Neighborhood to stay single family, proponents say
Central Blaine residents packed city hall to tell council members they want laws changed to keep multi-family housing projects out of their neighborhoods.
“Have the courage to vote for what your neighbors want,” said two-time former city council member and former mayor Tom Burton, who said his support for proposed zoning changes had drawn him to council chambers for the first time in over a decade.
“They want single-family zoning in a single family neighborhood,” Burton said.
More than 50 residents attended the April 24 city council public hearing on the first phase of an update to the city’s comprehensive plan. Twenty of them spoke in support of code changes to allow only single-family detached homes in areas where that has been the traditional housing type. Ten letters supporting the changes were submitted, and three speakers opposed the proposal, one of whom also submitted a letter.
The Blaine planning commission is unanimously recommending council approve development regulations that would change the zoning in the Salishan and a portion of the Brickyard neighborhoods from medium-density residential to single-family only (SF-1). In the lettered streets area, currently zoned medium-density residential, a new SF-2 zoning would be created to allow detached single-family residences as well as duplexes and attached single-family homes on the condition they be designed in a way that “the attached units appear as if they are a single unit or two distinct units.”
Blaine community development director Terry Galvin said allowing attached units would increase the range of housing options available to the community. “It could give the opportunity to own your home, fee-simple, at a lower cost,” he said.
While the SF-2 area would not be subject to design guidelines because “there was not a strong desire from the community,” Galvin said, that desire was present in the areas he is recommending for SF-1. The proposed comprehensive plan changes include design standards for the SF-1 areas that will “allow infill development sensitive to the neighborhood and allow neighborhood integrity to be maintained,” Galvin said. Homes would be required to have entries facing the street and garages accessible from the alley where available. Overall, the character of new homes would need to mimic the existing historical homes in those areas, he said.
Several speakers asked to see even greater areas zoned for single-family homes only. Thirty Brickyard residents signed a petition asking for SF-1 zoning in the area from Adelia Street south to Clyde Street and from Mitchell Avenue to the freeway, rather than only the corner of the Brickyard neighborhood abutting the south corner of Salishan. “Staff is proposing single-family zoning for only a fourth of the Brickyard neighborhood,” said Ann Olason, one of the organizers of the petition.
Representatives from the lettered streets area wanted the same SF-1 designation as their neighbors south of the freeway. “I live in one of the historic homes that remain in that area and I’d like to see that character preserved,” said Deborah Anderson.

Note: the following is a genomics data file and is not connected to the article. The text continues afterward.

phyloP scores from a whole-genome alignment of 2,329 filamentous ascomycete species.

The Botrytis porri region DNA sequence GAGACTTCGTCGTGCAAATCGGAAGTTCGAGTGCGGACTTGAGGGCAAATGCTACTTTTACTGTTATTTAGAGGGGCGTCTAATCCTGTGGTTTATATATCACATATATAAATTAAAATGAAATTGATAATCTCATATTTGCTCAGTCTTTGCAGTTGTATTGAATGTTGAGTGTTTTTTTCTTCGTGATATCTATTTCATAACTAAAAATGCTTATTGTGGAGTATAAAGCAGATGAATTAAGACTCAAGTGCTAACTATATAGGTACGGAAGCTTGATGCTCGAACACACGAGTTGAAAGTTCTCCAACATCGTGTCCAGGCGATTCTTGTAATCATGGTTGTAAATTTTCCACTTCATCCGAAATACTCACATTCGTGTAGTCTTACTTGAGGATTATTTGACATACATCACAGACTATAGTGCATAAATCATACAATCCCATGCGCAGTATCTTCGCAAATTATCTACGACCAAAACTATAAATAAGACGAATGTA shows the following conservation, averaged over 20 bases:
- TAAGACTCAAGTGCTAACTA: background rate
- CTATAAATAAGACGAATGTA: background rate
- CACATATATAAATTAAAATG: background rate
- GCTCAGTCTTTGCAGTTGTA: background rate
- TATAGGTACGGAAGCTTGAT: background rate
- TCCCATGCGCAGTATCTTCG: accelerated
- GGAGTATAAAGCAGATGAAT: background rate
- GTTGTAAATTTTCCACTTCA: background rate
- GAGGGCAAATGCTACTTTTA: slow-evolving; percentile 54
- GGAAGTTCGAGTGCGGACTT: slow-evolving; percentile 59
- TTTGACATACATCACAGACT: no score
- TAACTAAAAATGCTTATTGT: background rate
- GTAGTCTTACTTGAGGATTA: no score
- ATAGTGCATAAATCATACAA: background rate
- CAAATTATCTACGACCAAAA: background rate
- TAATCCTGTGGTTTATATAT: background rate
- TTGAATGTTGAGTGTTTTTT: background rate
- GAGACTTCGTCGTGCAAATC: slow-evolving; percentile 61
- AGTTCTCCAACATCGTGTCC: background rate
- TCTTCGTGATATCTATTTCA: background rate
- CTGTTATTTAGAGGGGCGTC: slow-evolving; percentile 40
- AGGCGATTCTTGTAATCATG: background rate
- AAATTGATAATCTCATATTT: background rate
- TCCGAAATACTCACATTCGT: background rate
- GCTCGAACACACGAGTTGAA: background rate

The few who voiced opposition to the changes said they wanted to continue to have options to use their land. “I am someone that in the future might want to develop,” said Holly Kirkwood. She and Sandy Burke said higher buildings proposed in the adjacent residential zone along Peace Portal Drive would block their views if they couldn’t build up as well. Kirkwood proposed moving the boundary of the SF-1 zone to the middle of Madison and putting their two properties in the residential zone. “There are portions that need to be looked at and that block doesn’t make sense,” she said.
While most of the public testimony was about changes to residential zoning, Dennis Olason also praised new language to improve the city’s efforts at code enforcement. “Any chance it could be made retroactive?” he joked.
one of the original proponents of a single-family designation
for downtown residential areas
said in the second phase of the comprehensive
plan update council needed to address
issues of affordable housing. “Any
development must include some element
of low-cost housing,” he
said. “Don’t limit it
to one zone.”
ason Burke, who spoke against the zoning changes, also was concerned about affordable housing and said the changes could ghettoize Blaine by pushing renters in multi-family complexes out of the city core. “You’re jamming them in the lowlands down by the freeway,” he said
Galvin said the city had ample room for future multi-family projects in several areas and he added the second phase of the plan review would look at the entire Blaine UGA and include “additional substantial amendments.”
Council members agreed to convene for a work session May 1 in hopes of having an action item on their May 8 agenda.
The April 24 Blaine City Council meeting was far from the beginning of the discussion on downtown Blaine’s residential zoning. Since the 2004 approval of the Adelia Commons project residents of the Brickyard and Salishan neighborhoods have been asking for changes to city code to limit future development to single-family homes.
Staff agreed changes were appropriate to downtown residential zoning and council approved a moratorium on multi-family projects in the Salishan, Brickyard and lettered streets neighborhoods in August 2004.
It has been extended three times while staff worked on the update to the city’s comprehensive plan. At their recent meeting council members voted to extend it again, until July 29, despite vows it was for the last time when they extended it in January.
“I didn’t vote against it but morally last time we said we weren’t going to do it again and we’re doing it again,” said John Liebert.
The council agreed that the moratorium should be lifted as soon as the plan amendments were approved.